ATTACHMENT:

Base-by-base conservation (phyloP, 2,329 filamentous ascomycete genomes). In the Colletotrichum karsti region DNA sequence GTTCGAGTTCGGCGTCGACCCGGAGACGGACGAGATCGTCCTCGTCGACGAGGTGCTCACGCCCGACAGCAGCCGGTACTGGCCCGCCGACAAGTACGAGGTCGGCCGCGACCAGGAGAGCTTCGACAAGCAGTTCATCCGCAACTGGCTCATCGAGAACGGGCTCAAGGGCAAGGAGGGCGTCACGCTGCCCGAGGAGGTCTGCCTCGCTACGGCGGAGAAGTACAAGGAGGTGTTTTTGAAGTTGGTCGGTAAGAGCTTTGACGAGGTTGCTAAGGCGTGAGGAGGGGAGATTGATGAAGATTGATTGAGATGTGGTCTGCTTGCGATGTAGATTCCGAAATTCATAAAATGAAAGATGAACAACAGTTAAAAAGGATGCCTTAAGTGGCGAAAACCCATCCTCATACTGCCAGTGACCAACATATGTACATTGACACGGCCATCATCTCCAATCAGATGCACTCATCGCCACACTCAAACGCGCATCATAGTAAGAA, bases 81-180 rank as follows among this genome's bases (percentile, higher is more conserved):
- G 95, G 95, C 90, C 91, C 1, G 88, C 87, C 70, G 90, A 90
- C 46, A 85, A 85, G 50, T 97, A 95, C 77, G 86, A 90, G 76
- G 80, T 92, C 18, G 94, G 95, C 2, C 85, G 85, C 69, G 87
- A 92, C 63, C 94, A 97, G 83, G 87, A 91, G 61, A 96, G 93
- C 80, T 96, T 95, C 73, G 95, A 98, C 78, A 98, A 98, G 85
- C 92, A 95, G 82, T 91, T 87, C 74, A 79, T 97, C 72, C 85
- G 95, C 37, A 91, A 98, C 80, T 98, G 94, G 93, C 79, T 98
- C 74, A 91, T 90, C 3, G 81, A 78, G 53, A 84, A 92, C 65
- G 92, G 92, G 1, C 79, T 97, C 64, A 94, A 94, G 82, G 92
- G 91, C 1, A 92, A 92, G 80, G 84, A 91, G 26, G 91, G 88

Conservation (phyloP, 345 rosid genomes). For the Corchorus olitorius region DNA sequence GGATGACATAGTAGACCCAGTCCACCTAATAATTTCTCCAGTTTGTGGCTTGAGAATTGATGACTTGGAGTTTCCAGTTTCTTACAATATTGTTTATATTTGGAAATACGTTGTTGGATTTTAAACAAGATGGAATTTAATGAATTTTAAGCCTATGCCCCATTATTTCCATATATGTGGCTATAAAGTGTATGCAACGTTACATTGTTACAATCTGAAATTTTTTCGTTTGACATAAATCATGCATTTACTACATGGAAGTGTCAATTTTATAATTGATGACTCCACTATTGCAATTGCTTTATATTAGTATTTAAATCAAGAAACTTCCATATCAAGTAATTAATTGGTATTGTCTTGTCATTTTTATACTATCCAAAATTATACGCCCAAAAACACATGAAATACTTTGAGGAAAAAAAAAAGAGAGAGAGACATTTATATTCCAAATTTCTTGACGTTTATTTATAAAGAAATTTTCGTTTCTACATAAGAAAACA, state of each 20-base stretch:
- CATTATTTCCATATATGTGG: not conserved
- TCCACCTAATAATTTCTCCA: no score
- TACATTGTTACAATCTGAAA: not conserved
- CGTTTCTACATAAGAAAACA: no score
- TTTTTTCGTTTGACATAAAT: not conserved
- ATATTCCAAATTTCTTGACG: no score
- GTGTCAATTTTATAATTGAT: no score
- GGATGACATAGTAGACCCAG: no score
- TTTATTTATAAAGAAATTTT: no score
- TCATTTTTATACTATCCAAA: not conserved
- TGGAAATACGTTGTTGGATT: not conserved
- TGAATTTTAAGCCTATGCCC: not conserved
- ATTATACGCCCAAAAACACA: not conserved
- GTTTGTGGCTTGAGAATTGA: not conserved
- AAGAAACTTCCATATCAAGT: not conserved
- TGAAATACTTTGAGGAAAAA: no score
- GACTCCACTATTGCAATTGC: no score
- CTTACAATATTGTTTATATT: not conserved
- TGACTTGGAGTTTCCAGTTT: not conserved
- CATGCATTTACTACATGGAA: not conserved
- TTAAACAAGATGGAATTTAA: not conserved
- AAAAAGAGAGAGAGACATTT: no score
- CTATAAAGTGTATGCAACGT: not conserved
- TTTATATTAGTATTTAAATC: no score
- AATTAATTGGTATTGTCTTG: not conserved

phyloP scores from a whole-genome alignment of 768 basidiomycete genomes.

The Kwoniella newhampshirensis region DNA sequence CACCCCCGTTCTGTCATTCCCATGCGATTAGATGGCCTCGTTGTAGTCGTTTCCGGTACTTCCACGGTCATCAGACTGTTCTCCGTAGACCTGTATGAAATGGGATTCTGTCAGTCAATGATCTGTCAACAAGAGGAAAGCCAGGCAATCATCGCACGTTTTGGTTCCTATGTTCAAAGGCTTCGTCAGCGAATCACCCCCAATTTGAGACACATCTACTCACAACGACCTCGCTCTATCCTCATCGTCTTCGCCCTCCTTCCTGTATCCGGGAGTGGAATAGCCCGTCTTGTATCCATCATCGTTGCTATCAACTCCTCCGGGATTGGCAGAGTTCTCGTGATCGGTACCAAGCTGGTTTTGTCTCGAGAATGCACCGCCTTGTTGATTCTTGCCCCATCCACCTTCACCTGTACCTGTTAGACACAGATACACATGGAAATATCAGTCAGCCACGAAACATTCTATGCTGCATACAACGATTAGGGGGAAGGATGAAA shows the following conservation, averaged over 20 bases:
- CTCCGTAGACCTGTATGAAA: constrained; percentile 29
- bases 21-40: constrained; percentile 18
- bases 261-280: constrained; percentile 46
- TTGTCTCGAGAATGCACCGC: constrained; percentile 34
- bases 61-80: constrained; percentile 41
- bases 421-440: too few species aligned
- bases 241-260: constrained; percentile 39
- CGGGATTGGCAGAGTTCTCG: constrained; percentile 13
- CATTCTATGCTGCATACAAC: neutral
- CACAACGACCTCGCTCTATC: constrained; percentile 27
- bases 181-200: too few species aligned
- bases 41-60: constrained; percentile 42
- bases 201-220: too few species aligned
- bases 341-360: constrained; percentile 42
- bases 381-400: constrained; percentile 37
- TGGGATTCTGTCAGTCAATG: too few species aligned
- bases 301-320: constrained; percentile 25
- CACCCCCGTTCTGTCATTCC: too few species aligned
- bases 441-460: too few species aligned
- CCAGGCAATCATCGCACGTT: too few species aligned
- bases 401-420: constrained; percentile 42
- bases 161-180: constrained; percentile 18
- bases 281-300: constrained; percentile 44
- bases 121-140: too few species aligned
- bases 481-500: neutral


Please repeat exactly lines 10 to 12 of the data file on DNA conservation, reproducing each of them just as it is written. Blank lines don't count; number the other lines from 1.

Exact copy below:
- G 92, G 92, G 1, C 79, T 97, C 64, A 94, A 94, G 82, G 92
- G 91, C 1, A 92, A 92, G 80, G 84, A 91, G 26, G 91, G 88

Conservation (phyloP, 345 rosid genomes). For the Corchorus olitorius region DNA sequence GGATGACATAGTAGACCCAGTCCACCTAATAATTTCTCCAGTTTGTGGCTTGAGAATTGATGACTTGGAGTTTCCAGTTTCTTACAATATTGTTTATATTTGGAAATACGTTGTTGGATTTTAAACAAGATGGAATTTAATGAATTTTAAGCCTATGCCCCATTATTTCCATATATGTGGCTATAAAGTGTATGCAACGTTACATTGTTACAATCTGAAATTTTTTCGTTTGACATAAATCATGCATTTACTACATGGAAGTGTCAATTTTATAATTGATGACTCCACTATTGCAATTGCTTTATATTAGTATTTAAATCAAGAAACTTCCATATCAAGTAATTAATTGGTATTGTCTTGTCATTTTTATACTATCCAAAATTATACGCCCAAAAACACATGAAATACTTTGAGGAAAAAAAAAAGAGAGAGAGACATTTATATTCCAAATTTCTTGACGTTTATTTATAAAGAAATTTTCGTTTCTACATAAGAAAACA, state of each 20-base stretch: